In late June, the Executive Board withdrew a restructuring plan involving a merger between ESHCC and the Erasmus School of Social and Behavioural Sciences (ESSB), drawn up by former ESHCC interim dean Dymph van den Boom. Van den Boom’s successor, Frank van der Duijn Schouten, revived the merger plans after the summer, believing that a merger with ESSB was the best possible solution, although he brought up a merger with the Erasmus School of Philosophy as a possible alternative.

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The troubled year of the ESHCC

It is - and this has been said carefully - a difficult year for the ESHCC faculty. First…

‘The stand-alone scenario’

The ‘stand-alone scenario’, as the Executive Board calls it, resulted from conversations with the deans of the three faculties involved. “Taking into consideration the three recommendations we have received, we have arrived at the conclusion that a partial or complete merger of ESHCC with ESSB and/or ESPhil is not fully supported by the faculties,” the Executive Board stated. The Board did express a hope that the various departments will collaborate more closely in the future, but said that an administrative merger would not contribute to this process ‘at the present time’.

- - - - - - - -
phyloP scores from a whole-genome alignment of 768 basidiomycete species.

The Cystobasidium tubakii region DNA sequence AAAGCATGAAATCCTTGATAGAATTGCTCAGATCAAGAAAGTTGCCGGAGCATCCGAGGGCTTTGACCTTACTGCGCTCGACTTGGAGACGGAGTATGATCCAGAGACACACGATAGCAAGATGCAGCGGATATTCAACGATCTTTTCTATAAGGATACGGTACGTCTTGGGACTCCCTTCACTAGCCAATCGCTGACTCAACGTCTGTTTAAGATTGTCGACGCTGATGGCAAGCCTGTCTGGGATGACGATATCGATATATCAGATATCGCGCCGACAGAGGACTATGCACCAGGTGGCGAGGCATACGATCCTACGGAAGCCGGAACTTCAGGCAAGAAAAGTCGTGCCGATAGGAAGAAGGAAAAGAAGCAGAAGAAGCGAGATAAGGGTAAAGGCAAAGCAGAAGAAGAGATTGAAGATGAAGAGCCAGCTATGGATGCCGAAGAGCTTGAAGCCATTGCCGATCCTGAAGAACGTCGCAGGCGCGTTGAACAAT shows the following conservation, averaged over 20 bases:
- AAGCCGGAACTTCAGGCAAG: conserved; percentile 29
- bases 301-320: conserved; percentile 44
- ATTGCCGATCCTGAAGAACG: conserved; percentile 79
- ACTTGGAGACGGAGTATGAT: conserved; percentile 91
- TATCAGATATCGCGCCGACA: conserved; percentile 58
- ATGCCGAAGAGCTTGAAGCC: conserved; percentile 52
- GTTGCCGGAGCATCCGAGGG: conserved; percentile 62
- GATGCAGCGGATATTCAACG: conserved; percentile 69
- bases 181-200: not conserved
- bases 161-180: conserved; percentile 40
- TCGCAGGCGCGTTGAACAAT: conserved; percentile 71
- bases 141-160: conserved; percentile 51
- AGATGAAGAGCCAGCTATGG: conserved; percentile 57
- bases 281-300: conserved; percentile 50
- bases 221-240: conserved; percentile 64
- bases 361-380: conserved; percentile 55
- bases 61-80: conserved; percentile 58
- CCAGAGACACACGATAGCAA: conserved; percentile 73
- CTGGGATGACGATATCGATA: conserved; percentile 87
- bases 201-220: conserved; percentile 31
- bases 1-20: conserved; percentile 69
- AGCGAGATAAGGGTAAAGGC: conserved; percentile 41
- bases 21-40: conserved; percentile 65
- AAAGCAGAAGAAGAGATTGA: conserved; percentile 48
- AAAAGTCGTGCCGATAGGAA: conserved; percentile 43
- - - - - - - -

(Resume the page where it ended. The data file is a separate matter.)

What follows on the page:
The Executive Board indicated that it had observed several positive changes at ESHCC, quoting the following examples: ‘requisite improvements in ESHCC’s internal administration, governance and leadership’, as well as improved enrolment figures.

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External bureau investigating plagiarism leak at ESHCC

The Executive Board ‘received indications’ that members of ESHCC’s staff could be…

Troubled year

“We are aware that 2019 was a tumultuous year for all parties involved, particularly for the ESHCC community,” the university’s Executive Board said in a statement. “We hope that our decision to focus on the stand-alone scenario for ESHCC, including a search for a new dean, will provide all parties involved with some clarity.”

2019 was definitely a troubled year for ESHCC. Three quarters of the faculty’s employees signed a letter protesting a merger, twelve staff members of the History department stated that they no longer had any faith in the faculty’s heads of the departments, and the dean, Dymph van den Boom, was accused of plagiarism by NRC Handelsblad. After the summer, the faculty’s staff were shocked to hear that an external forensic science agency was investigating employees’ email in- and outboxes. The Executive Board had ‘received some tip-offs’ saying that the plagiarism accusations levelled at the former dean had originated from ESHCC employees. The investigation proved inconclusive, and a second investigation resulted in the statement that while Van den Boom had been ‘sloppy’, she had not actually committed plagiarism.

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